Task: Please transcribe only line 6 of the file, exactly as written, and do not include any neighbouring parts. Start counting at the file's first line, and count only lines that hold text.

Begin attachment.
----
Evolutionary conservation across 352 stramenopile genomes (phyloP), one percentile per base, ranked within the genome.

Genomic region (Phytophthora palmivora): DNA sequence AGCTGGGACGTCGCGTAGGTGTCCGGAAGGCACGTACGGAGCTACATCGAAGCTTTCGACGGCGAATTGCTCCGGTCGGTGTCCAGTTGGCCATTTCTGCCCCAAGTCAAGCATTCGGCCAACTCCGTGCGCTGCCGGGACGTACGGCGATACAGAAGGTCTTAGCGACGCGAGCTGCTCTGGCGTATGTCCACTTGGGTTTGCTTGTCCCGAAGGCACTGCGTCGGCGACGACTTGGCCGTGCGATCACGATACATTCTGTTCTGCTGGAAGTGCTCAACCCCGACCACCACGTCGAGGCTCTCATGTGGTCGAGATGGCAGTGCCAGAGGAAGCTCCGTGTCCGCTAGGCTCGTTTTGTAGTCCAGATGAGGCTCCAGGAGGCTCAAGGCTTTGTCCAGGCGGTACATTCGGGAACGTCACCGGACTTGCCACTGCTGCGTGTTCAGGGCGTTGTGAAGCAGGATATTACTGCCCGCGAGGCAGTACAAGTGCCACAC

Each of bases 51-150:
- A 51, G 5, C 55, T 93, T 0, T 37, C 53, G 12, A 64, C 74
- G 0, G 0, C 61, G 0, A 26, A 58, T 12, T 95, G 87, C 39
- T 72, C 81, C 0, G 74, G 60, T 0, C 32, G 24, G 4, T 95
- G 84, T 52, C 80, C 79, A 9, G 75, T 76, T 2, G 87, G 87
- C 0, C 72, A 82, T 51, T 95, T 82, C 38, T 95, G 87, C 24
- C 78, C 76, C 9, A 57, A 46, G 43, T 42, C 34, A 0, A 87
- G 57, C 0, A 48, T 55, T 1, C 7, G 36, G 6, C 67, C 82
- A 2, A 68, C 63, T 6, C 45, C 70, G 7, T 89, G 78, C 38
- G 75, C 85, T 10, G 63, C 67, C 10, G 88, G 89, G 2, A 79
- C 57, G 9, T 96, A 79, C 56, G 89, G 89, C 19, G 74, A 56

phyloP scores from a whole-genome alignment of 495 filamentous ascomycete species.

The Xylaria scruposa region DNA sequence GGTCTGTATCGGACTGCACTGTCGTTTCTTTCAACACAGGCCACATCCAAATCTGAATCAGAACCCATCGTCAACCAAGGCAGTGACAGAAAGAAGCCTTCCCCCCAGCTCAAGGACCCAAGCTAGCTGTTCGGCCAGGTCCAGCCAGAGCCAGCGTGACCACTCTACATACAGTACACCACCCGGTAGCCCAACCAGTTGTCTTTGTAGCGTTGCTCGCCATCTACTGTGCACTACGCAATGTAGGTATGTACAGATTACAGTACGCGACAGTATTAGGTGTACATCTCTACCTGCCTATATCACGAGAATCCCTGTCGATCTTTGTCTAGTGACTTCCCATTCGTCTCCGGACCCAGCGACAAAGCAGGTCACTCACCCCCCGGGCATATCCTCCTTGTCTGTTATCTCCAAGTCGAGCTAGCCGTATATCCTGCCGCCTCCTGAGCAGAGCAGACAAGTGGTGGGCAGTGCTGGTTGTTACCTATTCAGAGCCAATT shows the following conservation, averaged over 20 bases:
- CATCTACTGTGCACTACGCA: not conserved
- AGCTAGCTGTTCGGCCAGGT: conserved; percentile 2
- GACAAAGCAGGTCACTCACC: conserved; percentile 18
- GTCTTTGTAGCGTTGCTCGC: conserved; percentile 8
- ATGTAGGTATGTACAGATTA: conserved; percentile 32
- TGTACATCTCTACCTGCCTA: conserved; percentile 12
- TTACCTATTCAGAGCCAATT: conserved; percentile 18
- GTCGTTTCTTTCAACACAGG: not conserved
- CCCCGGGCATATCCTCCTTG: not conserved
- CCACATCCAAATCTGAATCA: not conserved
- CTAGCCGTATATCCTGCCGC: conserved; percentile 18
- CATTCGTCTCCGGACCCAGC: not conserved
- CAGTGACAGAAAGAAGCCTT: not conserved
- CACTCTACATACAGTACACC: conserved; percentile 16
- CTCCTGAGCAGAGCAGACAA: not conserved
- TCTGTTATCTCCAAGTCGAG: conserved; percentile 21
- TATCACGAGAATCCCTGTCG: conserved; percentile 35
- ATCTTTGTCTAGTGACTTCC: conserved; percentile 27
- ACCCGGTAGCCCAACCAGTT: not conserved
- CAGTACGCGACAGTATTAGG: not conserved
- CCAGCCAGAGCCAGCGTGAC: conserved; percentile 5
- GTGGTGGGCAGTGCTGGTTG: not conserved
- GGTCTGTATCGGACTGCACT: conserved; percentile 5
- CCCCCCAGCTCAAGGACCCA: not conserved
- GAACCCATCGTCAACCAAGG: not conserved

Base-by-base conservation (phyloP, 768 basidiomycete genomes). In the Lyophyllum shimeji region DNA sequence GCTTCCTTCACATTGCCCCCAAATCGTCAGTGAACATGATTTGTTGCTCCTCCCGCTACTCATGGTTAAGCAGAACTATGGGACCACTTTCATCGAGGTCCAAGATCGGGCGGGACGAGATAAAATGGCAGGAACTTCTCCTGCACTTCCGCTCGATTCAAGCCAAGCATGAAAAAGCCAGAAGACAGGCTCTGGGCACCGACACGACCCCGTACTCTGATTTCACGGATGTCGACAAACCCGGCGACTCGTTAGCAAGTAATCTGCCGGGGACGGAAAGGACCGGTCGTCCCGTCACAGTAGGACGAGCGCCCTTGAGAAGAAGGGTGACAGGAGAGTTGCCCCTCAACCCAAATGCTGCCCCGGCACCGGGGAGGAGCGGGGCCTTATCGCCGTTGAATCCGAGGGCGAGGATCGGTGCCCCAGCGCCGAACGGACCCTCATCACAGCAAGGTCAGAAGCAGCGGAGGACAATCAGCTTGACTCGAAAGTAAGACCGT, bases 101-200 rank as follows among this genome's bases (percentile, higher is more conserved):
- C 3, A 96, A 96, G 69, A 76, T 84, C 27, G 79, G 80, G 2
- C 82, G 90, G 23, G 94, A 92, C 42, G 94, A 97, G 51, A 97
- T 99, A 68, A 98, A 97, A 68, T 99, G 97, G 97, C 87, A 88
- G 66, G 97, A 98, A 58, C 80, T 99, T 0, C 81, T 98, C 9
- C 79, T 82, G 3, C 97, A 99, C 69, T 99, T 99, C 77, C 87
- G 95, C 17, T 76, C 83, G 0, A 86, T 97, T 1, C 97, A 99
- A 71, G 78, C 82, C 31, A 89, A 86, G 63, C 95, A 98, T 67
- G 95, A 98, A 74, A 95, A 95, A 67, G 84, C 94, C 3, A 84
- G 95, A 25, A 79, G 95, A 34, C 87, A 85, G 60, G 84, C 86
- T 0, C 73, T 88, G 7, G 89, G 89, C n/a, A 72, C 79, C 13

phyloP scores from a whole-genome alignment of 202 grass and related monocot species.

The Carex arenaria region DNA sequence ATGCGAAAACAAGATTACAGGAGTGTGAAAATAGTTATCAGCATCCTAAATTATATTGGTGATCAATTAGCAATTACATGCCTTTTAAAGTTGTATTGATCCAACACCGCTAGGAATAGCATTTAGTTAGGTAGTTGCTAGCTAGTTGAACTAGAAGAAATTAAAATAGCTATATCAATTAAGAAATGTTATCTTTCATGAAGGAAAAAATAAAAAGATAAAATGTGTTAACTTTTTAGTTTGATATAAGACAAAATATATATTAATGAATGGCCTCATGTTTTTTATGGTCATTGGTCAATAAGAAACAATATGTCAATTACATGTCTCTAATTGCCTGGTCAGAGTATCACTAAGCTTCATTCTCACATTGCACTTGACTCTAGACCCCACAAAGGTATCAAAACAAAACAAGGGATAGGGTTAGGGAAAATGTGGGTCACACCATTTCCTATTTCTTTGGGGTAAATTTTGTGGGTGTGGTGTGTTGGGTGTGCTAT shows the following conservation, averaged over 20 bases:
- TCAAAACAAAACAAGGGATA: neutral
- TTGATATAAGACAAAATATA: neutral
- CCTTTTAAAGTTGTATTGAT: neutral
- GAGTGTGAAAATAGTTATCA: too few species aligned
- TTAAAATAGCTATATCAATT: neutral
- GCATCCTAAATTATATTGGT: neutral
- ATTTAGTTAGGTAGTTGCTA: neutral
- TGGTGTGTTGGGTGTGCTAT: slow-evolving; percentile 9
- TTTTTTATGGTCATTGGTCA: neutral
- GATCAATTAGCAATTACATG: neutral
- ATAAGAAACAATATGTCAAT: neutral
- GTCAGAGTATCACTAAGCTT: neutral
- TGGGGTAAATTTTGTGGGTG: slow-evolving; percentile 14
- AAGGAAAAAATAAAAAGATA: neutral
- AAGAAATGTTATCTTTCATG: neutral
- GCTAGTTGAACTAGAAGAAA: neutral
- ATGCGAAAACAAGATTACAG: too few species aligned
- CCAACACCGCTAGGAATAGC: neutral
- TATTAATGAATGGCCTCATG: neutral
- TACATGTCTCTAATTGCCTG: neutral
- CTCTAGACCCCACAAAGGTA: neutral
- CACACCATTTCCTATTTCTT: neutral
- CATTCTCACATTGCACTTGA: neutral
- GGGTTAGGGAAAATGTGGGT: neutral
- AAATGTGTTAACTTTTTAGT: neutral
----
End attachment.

- T 72, C 81, C 0, G 74, G 60, T 0, C 32, G 24, G 4, T 95